Germ cells, which give rise to differentiated gametes (sperm in males and eggs in females), are the ultimate expression of sexual dimorphism. Our goal is to learn how germ cells initiate the meiotic program and acquire a female or male identity (ultimately oocyte or sperm) through genetic and molecular analysis of germ cell differentiation in the mammalian ovary and testis. Starting in the late 1990's we have used the mouse as an experimental model to genetically dissect the process of meiotic initiation, which is a critical juncture in mammalian development, both female and male. Our initial genetic insight came from the discovery that the Stra8 gene is required for meiotic initiation in germ cells of fetal ovaries. Rapid progress followed, including 1) the identification of retinoic acid (RA) as an extrinsic inducer of Stra8, 2) the discovery that RA and Stra8 govern meiotic initiation in postnatal testes, and 3) the discovery that the Dazl gene encodes a meiotic competence factor, enabling fetal germ cells to respond to the RA signal, express Stra8, and enter meiosis. One of our recent findings overturned the long-held view that germ-cell sex determination is dependent on the timing of meiotic initiation. We found that Stra8-deficient female germ cells, which are blocked from initiating meiosis, still differentiate into oocytes. Our work is now focused on using new tools to expand the genetic regulatory network involved in meiotic initation
The essential function of germ cells is to carry the genome from parent to offspring, thereby providing a continuous link between generations. In order to perform this function, germ cells must complete a complex developmental program, which includes maintaining the diploid genome throughout embryogenesis, halving the genome during meiosis, and preparing the haploid genome for fertilization. Through this process, germ cells undergo extensive cellular differentiation and specialization, but they are still capable of generating a totipotent embryo at fertilization. Our recent studies have pointed to the existence of an epigenetic mechanism that might explain this unique ability of germ cells. We have found that germ cells in mice maintain a poised chromatin state, characterized by simultaneous activating and repressing histone signatures as well as silent transcription, at a subset of developmental regulatory genes. The poised state persists through multiple stages of male and female germ cell development. We postulate that maintenance of a poised chromatin state at promoters of developmental regulatory genes in germ cells plays a fundamental role in the ability of germ cells to re-establish totipotency upon fertilization.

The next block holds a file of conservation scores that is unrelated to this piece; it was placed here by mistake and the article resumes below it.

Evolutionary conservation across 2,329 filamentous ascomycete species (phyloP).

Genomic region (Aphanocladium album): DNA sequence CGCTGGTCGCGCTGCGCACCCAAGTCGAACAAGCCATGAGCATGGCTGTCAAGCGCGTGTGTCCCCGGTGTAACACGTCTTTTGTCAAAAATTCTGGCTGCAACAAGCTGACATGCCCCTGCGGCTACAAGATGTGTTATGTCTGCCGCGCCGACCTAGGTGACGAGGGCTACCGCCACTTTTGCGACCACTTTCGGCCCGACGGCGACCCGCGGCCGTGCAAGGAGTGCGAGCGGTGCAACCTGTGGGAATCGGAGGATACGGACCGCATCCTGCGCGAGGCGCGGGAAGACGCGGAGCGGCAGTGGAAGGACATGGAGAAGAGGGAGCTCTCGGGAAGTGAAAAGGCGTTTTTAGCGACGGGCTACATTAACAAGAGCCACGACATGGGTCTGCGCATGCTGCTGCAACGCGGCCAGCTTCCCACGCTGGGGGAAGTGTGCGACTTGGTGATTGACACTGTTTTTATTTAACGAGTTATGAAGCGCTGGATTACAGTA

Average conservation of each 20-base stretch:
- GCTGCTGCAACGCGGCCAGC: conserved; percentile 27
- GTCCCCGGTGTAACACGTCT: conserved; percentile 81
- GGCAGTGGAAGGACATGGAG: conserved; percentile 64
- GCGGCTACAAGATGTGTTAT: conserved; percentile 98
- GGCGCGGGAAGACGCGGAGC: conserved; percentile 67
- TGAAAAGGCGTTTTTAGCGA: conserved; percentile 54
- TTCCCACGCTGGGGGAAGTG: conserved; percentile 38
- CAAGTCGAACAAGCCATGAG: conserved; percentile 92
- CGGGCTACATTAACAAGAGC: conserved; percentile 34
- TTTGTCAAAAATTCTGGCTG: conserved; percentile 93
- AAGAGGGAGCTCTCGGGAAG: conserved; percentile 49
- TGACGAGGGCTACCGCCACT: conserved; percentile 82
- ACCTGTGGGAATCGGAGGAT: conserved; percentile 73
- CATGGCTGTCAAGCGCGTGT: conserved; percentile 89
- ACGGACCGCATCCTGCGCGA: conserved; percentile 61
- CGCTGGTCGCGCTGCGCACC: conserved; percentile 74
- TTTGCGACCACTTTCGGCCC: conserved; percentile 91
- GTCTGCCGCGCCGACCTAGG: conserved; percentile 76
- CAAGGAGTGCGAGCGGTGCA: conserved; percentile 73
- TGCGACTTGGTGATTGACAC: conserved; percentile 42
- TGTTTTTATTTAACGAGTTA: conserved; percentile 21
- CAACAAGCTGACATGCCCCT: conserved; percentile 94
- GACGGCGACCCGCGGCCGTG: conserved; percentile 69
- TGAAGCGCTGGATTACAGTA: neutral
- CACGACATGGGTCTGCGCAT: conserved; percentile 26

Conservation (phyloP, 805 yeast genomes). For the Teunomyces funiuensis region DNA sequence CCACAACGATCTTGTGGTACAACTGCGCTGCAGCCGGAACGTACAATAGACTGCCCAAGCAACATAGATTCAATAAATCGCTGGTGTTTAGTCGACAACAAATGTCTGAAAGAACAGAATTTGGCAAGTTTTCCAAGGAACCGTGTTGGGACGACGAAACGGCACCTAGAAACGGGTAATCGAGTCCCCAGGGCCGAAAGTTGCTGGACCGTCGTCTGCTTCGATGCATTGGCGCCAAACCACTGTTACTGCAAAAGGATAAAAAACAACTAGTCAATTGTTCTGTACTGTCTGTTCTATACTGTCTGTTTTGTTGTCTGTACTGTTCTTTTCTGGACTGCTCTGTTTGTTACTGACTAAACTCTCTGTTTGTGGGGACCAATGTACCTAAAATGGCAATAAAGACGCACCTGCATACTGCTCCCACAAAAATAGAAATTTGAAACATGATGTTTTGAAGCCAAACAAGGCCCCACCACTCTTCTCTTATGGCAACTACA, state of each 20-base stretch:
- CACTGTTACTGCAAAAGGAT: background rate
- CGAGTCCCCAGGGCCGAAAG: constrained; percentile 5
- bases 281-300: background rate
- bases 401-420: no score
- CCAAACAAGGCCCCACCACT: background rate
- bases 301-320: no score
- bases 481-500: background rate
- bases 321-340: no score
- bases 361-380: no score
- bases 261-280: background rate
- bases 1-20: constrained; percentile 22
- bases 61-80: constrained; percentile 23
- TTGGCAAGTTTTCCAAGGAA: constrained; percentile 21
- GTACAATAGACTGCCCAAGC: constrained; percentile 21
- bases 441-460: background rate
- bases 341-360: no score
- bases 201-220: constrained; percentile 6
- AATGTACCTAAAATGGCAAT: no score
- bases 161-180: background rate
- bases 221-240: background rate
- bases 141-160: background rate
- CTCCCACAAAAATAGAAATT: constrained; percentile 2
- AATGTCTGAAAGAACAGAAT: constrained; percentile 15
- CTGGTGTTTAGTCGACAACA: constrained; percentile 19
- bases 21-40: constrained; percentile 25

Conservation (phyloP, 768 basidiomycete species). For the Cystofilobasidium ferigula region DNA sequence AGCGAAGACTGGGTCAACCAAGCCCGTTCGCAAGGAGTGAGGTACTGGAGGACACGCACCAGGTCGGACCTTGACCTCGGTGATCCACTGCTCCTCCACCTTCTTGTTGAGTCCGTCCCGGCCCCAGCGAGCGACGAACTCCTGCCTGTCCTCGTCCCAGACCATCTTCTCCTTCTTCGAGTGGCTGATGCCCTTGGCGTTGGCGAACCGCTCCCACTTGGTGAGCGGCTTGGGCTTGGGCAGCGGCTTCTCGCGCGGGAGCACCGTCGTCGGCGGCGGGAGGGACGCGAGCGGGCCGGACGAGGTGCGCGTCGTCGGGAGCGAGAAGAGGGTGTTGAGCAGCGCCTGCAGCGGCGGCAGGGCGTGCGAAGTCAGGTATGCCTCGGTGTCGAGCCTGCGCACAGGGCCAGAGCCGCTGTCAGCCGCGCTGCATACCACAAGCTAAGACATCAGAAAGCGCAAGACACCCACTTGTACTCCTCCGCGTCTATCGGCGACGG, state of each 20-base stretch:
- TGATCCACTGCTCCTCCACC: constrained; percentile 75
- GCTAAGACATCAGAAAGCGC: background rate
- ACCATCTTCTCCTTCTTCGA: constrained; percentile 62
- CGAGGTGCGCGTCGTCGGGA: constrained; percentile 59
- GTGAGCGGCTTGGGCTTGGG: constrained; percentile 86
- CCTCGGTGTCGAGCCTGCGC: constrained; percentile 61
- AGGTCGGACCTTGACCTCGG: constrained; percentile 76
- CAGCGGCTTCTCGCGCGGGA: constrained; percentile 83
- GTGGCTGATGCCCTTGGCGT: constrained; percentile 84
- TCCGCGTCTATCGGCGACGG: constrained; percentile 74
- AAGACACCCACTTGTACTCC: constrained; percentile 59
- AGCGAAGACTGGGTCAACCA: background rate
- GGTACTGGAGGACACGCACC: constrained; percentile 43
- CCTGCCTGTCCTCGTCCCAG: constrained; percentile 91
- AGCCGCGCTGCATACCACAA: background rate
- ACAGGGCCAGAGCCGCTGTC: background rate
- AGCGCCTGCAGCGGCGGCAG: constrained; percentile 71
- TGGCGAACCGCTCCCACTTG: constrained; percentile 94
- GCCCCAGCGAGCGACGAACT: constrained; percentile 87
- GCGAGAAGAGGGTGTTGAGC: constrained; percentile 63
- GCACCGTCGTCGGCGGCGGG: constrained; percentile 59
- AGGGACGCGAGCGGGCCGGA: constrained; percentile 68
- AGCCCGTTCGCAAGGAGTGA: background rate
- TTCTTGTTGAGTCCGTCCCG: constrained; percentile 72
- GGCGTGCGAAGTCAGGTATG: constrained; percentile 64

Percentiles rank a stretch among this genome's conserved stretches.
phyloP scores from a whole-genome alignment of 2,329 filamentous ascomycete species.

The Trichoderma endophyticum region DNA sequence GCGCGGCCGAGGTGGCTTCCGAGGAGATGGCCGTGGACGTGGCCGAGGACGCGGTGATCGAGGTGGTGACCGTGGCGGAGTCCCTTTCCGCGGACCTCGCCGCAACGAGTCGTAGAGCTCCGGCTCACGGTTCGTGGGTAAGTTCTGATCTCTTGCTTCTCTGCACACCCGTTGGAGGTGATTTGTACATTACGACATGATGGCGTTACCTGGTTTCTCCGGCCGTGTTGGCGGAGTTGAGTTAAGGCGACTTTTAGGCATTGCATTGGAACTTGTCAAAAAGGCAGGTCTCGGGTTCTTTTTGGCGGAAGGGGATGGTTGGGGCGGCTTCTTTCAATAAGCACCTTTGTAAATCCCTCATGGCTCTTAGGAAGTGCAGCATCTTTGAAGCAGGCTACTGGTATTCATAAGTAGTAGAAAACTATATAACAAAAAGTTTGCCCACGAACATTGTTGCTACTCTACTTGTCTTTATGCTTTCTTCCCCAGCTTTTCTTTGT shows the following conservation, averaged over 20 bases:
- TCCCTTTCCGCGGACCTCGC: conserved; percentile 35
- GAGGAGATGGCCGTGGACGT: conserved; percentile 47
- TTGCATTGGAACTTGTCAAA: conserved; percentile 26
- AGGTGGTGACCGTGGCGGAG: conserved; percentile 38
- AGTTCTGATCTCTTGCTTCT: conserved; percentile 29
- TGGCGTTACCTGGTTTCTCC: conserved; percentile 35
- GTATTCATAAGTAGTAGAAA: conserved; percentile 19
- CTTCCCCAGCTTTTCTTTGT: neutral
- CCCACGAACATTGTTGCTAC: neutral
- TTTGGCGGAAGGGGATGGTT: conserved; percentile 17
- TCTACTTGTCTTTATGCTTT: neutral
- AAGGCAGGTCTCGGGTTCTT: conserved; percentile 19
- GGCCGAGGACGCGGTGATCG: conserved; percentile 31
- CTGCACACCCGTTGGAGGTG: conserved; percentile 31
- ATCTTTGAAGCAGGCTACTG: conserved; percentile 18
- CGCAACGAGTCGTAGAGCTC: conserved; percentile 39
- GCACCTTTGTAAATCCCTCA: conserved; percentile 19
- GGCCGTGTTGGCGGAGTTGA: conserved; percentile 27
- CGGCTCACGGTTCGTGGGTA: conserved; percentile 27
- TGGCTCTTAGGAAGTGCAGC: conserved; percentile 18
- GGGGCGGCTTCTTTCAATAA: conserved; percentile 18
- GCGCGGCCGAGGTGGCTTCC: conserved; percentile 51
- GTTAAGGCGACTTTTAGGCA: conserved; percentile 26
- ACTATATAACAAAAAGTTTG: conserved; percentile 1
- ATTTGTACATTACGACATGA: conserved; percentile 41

Soh YQS, Alföldi J, Pyntikova T, Brown LG, Graves T, Minx PJ, Fulton RS, Kremitzki C, Koutseva N, Mueller JL, Rozen S, Hughes JF, Owens E, Womack JE, Murphy WJ, Cao Q, de Jong P, Warren WC, Wilson RK, Skaletsky H, Page DC (2014) Sequencing the mouse Y chromosome reveals convergen gene acquisition and amplification on both sex chromosomes. Cell 159: 800-13
Bellott DW, Hughes JF, Skaletsky H, Brown LG, Pyntikova T, Cho TJ, Koutseva N, Zaghlul S, Graves T, Rock S, Kremitzki C, Fulton RS, Dugan S, Ding Y, Morton D, Khan Z, Lewis L, Buhay C, Wang Q, Watt J, Holder M, Lee S, Nazareth L, Rozen S, Muzny DM, Warren WC, Gibbs RA, Wilson RK, Page DC